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             The question that arises after the Enron and Worldcom scandal is who should have detected a fiasco of such magnitude? The blame initially seems to fall upon the external auditor . However, if we understand the role and responsibility of the external auditor, are they liable, or in any way contribute to such a large-scale scandal? What part does the management, directors and shareholders of the company play? Are they manipulating a system that is inadequate or are they simply gullible, choosing to believe in so called advisers?.
             This paper will seek to examine some of the factors that were associated with Enron's failure. .
             2.0 Auditors.
             Ms Loh Jenkim of Pricewaterhouse Coopers (PwC) Malaysia uses the analogy that the role of an auditor is best described as a watchdog not a bloodhound. .
             Auditors as it is seen are not responsible to detect fraud but are generally expected to do so. When requested to examine a set of accounts, the auditing process will be carried out using with a reasonable set of tests and examinations to ensure the accounts presented are fair.
             However, the public or shareholders do expect auditors to detect and prevent fraud; hence an expectation gap is created.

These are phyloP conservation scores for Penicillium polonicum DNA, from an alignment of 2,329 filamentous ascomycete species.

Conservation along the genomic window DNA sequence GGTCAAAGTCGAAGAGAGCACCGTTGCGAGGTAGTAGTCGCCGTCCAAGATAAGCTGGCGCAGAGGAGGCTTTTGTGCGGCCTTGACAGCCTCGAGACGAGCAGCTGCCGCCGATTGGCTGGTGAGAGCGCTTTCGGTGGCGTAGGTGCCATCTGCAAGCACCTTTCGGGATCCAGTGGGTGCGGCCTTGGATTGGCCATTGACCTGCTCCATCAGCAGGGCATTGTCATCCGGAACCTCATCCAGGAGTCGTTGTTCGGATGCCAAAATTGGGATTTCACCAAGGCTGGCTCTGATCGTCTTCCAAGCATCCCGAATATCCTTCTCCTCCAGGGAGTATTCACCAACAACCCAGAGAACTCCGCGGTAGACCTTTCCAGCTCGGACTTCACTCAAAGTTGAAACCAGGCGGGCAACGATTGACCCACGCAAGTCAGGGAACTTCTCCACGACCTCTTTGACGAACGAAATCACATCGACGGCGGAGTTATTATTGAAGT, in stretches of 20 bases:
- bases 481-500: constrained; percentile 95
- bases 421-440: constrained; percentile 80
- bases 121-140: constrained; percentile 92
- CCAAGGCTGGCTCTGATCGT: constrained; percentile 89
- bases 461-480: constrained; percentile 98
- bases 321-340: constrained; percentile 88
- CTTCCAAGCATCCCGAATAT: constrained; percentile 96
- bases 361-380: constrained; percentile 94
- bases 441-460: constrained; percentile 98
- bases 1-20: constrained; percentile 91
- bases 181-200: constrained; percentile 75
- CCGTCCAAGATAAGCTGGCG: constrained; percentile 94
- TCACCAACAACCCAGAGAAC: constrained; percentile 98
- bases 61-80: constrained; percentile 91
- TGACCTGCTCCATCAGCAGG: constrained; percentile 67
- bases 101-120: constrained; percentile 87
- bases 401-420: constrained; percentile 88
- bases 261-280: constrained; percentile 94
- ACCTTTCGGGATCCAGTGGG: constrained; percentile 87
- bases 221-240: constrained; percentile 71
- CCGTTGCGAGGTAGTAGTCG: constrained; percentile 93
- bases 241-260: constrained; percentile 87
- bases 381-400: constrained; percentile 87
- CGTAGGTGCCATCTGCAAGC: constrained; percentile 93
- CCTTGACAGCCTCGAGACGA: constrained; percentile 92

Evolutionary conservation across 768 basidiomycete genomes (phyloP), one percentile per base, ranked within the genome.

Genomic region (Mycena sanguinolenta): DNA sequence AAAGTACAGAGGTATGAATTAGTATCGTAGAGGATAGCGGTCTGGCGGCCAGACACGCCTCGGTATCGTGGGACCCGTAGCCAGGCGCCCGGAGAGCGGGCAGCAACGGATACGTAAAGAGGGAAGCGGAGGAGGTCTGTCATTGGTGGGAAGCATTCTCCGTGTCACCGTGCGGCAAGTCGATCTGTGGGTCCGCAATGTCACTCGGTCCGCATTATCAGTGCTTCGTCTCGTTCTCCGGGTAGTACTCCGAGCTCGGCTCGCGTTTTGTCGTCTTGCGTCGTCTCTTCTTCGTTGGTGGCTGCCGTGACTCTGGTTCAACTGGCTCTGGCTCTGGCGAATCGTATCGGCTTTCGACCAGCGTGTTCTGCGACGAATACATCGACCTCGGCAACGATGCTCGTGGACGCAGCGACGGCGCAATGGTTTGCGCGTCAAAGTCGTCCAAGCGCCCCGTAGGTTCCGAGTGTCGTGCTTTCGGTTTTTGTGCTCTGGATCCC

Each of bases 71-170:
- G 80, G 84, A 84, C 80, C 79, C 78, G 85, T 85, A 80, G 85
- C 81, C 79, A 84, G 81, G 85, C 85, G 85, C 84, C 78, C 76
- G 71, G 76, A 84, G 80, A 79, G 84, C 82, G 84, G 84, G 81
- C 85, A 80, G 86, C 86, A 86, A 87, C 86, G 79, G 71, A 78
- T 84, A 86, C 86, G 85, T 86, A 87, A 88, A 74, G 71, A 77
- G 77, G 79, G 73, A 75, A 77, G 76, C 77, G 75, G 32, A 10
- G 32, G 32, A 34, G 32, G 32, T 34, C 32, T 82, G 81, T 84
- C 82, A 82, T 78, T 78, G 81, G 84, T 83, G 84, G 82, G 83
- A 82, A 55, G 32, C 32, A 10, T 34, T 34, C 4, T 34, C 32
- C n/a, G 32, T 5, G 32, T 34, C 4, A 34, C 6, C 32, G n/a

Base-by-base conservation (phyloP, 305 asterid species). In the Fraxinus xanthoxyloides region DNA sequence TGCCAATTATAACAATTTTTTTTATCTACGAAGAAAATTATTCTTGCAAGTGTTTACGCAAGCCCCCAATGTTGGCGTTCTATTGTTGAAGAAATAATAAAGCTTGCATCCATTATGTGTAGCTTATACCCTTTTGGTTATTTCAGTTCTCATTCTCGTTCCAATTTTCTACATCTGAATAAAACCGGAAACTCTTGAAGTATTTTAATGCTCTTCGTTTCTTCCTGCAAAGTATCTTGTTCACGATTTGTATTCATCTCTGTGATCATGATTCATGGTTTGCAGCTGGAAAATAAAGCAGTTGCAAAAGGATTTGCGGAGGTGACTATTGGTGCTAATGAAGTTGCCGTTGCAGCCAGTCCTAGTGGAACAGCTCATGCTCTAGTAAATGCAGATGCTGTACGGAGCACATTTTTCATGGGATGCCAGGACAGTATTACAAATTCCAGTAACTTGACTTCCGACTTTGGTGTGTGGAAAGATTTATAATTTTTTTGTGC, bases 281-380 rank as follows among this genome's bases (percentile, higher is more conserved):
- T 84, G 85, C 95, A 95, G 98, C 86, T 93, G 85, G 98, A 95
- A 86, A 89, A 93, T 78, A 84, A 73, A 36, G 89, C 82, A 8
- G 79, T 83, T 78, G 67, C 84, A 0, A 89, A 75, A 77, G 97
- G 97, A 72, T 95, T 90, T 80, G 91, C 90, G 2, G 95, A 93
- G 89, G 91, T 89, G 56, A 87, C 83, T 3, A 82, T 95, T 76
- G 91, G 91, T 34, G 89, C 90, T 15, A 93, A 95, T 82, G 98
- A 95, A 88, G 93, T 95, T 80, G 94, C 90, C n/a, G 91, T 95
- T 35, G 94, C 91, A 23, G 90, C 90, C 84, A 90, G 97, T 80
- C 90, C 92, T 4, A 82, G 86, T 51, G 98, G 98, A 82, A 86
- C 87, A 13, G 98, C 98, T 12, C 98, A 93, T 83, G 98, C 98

An auditor will only begin a fraud investigation if they have reasonable evidence from the tests and examinations that they apply or information from any other sources. Pressure from shareholders to reduce auditors" fees may result in the scope of work assigned by the client being reduced over time. If time is restricted to finalise the audit, perhaps in order for the company to publish their accounts, the auditors will not be able to spend the time to undertake the detailed investigation, which may reveal fraud. External auditors are normally conducted on the client's premises over a short period of time, usually in the range of one to four weeks.
             Mechanisms must be designed to ensure auditor independence. These may include a restriction to the extent which an auditor can earn non-audit service fees, mandatory rotation of auditors and compulsory tendering of audits.

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